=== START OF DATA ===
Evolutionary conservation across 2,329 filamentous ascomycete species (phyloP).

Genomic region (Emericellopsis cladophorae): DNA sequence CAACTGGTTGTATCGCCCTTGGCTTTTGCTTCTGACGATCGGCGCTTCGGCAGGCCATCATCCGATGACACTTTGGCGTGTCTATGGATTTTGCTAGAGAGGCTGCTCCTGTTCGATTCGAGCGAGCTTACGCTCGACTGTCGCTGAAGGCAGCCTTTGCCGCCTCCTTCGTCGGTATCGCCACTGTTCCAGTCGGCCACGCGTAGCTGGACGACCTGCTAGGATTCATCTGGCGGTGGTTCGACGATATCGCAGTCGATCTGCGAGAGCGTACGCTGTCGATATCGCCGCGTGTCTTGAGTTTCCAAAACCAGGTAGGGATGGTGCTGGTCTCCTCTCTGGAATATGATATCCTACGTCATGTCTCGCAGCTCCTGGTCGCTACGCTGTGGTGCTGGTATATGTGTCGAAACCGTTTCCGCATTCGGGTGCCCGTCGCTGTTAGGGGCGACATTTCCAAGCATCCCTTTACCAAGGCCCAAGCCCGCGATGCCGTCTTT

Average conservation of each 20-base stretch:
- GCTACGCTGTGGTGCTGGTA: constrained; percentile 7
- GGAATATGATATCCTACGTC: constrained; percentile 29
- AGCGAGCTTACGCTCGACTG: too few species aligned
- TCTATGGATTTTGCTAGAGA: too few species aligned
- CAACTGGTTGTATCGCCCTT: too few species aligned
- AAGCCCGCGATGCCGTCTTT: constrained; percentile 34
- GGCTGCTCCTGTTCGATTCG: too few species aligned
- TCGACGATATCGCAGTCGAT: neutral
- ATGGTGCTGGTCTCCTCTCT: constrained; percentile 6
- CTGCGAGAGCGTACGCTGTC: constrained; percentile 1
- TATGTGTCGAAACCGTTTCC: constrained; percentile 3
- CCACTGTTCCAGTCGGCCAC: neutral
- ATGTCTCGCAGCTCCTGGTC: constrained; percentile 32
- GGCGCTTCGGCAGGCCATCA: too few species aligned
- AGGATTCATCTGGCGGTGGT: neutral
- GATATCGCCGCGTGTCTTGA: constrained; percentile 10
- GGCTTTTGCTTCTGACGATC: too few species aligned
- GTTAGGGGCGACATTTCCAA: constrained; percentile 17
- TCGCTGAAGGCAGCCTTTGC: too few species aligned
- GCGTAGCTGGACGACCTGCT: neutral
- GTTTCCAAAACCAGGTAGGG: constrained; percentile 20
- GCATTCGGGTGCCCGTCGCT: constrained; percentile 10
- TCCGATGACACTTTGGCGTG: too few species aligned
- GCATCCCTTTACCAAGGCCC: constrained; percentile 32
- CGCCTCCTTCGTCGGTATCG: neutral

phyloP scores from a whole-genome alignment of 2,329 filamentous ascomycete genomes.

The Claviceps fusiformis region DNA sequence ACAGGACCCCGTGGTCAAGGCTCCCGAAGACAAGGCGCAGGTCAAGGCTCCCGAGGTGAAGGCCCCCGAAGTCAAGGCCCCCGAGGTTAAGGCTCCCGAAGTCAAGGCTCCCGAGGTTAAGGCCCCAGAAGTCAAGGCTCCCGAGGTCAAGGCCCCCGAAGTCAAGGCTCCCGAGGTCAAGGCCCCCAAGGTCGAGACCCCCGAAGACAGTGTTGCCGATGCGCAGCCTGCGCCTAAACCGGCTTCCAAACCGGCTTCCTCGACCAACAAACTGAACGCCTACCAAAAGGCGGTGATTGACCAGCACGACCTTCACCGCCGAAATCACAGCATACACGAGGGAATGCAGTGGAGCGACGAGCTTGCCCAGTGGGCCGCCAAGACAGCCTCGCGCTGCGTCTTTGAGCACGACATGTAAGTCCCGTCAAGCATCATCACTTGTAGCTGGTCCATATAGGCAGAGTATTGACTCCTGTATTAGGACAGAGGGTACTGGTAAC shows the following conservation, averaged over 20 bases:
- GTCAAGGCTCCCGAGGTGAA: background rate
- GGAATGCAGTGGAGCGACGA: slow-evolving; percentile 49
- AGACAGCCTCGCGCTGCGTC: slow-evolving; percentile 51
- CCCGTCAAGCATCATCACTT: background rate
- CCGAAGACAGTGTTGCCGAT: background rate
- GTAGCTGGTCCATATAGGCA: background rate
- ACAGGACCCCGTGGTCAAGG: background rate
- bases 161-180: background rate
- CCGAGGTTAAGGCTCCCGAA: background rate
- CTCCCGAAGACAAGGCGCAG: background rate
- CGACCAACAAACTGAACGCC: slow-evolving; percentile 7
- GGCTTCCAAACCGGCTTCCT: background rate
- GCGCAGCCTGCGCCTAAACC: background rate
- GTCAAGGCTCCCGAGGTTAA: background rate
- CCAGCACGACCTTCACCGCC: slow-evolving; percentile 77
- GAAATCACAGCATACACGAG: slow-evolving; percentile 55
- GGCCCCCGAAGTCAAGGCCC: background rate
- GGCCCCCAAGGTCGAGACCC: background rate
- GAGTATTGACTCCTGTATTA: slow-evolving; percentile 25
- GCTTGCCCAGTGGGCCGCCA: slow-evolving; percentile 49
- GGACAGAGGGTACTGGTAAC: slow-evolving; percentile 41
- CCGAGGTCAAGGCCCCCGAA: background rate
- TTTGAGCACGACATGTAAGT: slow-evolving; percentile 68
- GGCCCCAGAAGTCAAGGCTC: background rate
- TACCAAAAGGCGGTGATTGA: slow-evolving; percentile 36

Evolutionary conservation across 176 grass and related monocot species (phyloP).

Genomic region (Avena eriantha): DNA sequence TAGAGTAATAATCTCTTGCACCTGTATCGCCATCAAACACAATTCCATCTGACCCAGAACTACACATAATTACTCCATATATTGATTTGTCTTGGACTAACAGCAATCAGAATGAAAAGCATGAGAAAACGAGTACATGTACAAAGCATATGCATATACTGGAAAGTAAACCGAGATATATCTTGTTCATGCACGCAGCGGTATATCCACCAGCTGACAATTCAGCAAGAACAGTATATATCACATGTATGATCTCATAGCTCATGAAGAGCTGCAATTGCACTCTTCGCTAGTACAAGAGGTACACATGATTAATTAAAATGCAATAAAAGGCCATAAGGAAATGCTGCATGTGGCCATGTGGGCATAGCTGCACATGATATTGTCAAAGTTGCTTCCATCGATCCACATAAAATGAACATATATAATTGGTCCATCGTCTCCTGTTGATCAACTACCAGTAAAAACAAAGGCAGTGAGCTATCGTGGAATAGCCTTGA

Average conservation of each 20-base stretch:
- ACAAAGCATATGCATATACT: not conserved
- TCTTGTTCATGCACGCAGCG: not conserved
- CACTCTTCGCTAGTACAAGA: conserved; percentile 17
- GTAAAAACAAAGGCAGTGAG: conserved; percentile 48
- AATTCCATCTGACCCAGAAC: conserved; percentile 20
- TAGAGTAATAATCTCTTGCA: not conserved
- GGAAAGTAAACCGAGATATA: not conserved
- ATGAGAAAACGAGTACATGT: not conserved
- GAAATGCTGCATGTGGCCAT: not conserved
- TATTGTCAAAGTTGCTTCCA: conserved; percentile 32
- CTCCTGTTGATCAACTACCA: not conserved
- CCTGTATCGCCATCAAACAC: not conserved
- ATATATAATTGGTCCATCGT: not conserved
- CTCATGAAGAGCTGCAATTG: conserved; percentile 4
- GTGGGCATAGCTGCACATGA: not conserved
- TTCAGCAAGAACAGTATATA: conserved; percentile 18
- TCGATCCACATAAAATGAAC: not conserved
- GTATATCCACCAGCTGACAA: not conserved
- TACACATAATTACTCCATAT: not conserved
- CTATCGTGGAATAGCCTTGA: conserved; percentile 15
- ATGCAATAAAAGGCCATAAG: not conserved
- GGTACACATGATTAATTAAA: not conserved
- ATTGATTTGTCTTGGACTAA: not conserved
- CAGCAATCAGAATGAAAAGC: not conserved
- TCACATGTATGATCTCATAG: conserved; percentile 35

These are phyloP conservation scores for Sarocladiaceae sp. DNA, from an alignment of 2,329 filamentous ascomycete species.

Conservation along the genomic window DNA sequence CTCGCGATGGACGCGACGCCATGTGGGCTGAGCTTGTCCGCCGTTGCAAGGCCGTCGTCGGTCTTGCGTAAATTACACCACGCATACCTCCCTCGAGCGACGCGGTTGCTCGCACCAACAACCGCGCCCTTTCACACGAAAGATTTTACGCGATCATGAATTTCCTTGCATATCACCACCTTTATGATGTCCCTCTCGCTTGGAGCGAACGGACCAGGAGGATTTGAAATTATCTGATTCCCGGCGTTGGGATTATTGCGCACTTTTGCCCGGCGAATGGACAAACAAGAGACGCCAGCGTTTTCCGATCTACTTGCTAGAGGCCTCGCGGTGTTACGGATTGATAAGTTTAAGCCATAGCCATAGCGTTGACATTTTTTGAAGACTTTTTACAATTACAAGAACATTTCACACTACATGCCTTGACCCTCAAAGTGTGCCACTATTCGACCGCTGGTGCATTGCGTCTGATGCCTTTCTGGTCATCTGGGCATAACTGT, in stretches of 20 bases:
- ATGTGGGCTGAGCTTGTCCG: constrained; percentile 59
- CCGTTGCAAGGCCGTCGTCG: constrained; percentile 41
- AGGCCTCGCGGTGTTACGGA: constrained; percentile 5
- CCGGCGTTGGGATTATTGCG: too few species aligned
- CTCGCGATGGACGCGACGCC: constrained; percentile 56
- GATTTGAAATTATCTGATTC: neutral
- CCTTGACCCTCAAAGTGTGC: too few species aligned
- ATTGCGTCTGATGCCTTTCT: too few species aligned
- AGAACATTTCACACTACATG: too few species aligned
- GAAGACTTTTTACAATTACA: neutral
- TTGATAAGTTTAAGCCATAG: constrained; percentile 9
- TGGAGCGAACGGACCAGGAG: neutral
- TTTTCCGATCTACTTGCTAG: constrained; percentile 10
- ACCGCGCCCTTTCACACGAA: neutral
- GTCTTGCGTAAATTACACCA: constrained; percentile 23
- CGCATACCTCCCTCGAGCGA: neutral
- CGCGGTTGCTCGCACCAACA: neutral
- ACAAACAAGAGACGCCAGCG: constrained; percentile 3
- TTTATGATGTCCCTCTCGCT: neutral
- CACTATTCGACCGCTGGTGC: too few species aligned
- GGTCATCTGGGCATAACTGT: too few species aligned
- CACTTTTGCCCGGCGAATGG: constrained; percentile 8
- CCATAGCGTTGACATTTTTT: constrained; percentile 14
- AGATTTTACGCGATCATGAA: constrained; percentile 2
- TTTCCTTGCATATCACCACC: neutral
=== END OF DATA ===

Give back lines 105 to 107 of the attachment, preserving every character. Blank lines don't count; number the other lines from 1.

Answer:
- CACTATTCGACCGCTGGTGC: too few species aligned
- GGTCATCTGGGCATAACTGT: too few species aligned
- CACTTTTGCCCGGCGAATGG: constrained; percentile 8